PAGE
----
Teachers and property owners might have survived the 86th Legislative Session that ended Memorial Day, but the plumbers didn’t.
“Everybody in the industry is pretty shook up, not knowing what the future holds,” third generation Longview plumber Michael Goettle said Friday at the end of a work week that began with news the state board that certifies — and polices — plumbers will stop issuing licenses Sept. 1.
The Texas Board of Plumbing Examiners was under Sunset Act review during the legislative session. Last-minute legislative haggling prevented its survival of the periodic life-or-death review every state agency in Texas undergoes.
At the crux of the holdup was Senate Bill 621, which was carried in the House by Rep. Chris Paddie, R-Marshall, as a member of the Committee on Licensing and Administrative Procedures. Instead of shepherding the plumbers board into another 10- or 12-year lifespan, SB 621 merged the agency into the Texas Department of Licensing and Regulation, which regulates other construction trades including electricians and air conditioning technicians.
Paddie said the proposed merger was the committee’s response to years of complaints about the plumbing examiners board — lengthy delays in the licensing process, phones rarely being answered. The Licensing and Regulation agency, by contrast, typically issues licenses to applicants in the trades it oversees within weeks, he said.
“The biggest thing was the time it took to get a license, and general customer service — a typical lack of efficiency,” Paddie said, adding that the situation couldn’t come at a worse time with Hurricane Harvey repairs ongoing amid a shortage of plumbers in the Lone Star State. “One of the major things we had were reports and testimony that it takes some people eight months to get licenses. ... When we had Harvey ... other agencies did some things to expedite licenses. Frankly, it’s just an inefficient, poorly run agency.”
Paddie said residents testified of bureaucratic “additional barriers” thrown up by the agency.
“It makes it very difficult for people to get in the profession at a time when we have a shortage of plumbers in this state,” he said.
Paddie said the average age of plumbers in Texas is about 60.
“We have a real shortage, and here we have all these barriers and unnecessary hoops to fill the need,” he said.
Paddie, a former Marshall mayor, said most cities already require plumbers to satisfy requirements of the International Plumbing Code, the Uniform Plumbing Code, or both. They just don’t issue plumbing licenses.
Maybe now they will.
“Many municipalities go ahead and adopt it by local code and don’t rely on the state,” said Michael Shirley, Longview’s director of development services. “We will no longer just register people who are already certified through the state. We’ll have to certify them. But if a journeyman or mid-level (plumber) wants to be a master, now we’re going to have to create a mechanism for us to make sure they know what they’re doing.”
Shirley emphasized that everything is kind of up in the air in the days since the legislative session ended. And the plumbing examiners board will not start its one-year wind-down until Sept. 1 when it stops issuing licenses.
“We will, in the time between now and then, figure out what makes sense for us,” he said. “Everybody’s kind of scrambling.”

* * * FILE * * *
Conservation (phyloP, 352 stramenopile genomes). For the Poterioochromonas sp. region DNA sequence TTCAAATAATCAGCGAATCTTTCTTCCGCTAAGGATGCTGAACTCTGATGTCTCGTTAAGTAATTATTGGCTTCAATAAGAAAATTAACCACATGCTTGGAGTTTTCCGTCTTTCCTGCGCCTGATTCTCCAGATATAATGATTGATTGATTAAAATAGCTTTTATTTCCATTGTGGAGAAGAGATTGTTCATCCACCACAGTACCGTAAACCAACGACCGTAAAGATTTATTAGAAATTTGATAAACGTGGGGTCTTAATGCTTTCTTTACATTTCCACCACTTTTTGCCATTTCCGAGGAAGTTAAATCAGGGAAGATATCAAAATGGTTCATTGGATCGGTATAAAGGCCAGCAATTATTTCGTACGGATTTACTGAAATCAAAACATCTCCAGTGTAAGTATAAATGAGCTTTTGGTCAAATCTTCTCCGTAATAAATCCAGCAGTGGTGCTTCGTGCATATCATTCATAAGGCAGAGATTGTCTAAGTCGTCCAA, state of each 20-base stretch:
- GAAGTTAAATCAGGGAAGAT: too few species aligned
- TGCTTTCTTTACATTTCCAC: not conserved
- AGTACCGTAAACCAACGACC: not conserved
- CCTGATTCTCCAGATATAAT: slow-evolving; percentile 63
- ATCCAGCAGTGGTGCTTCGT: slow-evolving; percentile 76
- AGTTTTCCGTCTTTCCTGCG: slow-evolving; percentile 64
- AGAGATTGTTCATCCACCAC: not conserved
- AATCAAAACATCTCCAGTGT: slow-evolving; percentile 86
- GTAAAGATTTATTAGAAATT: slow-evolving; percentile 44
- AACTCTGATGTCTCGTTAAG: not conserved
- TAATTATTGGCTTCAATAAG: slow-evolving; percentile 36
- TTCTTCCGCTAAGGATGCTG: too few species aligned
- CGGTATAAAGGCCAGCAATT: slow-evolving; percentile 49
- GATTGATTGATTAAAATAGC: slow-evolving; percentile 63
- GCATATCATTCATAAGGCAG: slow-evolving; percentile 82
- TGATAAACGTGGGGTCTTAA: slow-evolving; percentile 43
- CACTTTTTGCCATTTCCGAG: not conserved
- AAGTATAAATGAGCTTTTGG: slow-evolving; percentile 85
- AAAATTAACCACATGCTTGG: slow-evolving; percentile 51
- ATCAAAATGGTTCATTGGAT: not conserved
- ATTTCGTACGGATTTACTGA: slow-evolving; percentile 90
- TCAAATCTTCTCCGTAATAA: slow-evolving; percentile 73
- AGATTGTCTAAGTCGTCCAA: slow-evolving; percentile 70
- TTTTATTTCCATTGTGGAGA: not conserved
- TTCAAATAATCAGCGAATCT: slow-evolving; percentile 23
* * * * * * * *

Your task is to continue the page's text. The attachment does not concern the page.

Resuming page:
He said Longview officials will visit other cities in an attempt to coordinate whatever solutions arise.
“We don’t want to be so drastically different (from each other),” he said. “That is the good thing about it being centralized.”
“The State Board of Plumbing Examiners, as of Sept. 1, is no longer accepting any applications or reviewing applications for a license,” said Craig Berendzen, manager of the Local 100 of the United Association, a plumbers and pipefitters union. The Dallas-based Local 100 includes all counties in Northeast Texas, though Goettle, the Longview plumber, said no local plumbers are union members. (Berendzen gave the name of a Tyler plumbing outfit when asked for a local member).
Berendzen offered one tip for residents considering a plumber for a job.
“The consumer needs to say, ‘Can you produce a license?’ “ he said, listing a plumber’s apprentice card or a tradesman’s, journeyman’s, master’s or drain-cleaners license as proof of state certification. “If they can’t produce one of those documents, I would not let them in my house. ... I would also check their ID, because it’s got to match the license (which has no photo).”
Ronnie Rice, with National Wholesale Supply and a member of the East Texas Builders Association, said the loss of the board leaves people with nowhere to take complaints for shoddy work. And shoddy work, particularly in natural gas line work that plumbers are asked to perform, can prove deadly.
“This isn’t about just plumbers,” he said. “It’s about the safety of our nation.”
Texas joins Illinois, Michigan, Missouri, New York and Pennsylvania as states that do not have a regulatory agency setting and policing plumber standards.
The spokesman for the city of O’Fallon, Missouri, which has a population similar to Longview’s at 85,200, said neither the city nor the county of Saint Charles certify plumbers. He said residents rely on the reputation of people they hire for plumbing work.
He added he’s not heard of a problem with plumbers in the 45 years he’s lived there.
“I’ve never heard this before,” he said. “Obviously, there are some things that the state (of Missouri) certified. But obviously, with the people you bring into your home, you’re going a lot on reputation.”